This 3,800-year-old Babylonian clay tablet is supposed to be the oldest surviving trigonometric table. It is at least 1,000 years older than works of the Greek mathematician Pythagoras.
New York publisher George Arthur Plimpton purchased this tablet from an archaeological dealer in about 1922. Later it was passed with the rest of his collection to Columbia University. First trigonometric explanation was coined in 1980. Now work on this hypothesis was continued by a team from the University of New South Wales in Sydney.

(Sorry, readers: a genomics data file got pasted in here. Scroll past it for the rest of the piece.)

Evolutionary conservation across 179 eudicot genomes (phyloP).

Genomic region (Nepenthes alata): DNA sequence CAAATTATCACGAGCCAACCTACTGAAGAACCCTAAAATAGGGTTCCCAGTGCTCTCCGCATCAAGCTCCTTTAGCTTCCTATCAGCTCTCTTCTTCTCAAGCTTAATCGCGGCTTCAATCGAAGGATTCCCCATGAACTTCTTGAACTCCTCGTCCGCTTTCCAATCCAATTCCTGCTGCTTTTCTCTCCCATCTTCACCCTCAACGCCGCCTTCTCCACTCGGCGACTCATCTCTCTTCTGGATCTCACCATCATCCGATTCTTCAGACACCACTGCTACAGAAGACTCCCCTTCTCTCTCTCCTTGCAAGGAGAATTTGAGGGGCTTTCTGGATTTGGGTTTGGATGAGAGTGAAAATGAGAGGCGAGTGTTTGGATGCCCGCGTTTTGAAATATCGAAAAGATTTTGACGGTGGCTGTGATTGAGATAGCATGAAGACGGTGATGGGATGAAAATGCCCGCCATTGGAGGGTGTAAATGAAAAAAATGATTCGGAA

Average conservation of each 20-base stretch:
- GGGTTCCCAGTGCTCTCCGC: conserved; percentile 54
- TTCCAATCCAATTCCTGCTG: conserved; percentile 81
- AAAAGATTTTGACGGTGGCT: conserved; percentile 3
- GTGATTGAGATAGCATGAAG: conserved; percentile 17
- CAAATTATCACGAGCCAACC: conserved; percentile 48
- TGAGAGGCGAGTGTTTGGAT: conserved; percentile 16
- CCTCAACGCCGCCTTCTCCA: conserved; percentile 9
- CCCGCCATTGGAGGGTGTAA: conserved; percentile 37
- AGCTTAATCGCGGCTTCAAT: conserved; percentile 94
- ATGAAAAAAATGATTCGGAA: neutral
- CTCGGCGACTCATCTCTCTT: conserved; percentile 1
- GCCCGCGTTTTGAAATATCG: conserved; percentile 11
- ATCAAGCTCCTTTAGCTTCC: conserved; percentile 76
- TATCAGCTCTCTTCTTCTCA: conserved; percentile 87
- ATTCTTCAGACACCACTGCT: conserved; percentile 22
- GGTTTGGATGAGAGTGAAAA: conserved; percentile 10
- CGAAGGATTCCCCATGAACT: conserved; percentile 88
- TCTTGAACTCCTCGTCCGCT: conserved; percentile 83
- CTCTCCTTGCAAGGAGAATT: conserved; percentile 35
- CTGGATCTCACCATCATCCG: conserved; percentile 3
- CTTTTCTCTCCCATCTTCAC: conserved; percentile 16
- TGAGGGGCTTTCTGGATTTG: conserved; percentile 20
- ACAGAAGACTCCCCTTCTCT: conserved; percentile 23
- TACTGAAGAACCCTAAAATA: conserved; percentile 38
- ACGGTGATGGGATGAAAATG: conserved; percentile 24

The task isn’t simplified by the fact that Babylonians used sexagesimal notation instead of decimal notation we are so used to. However, exactly that fact may be the reason why this ancient trigonometric table is so precise.
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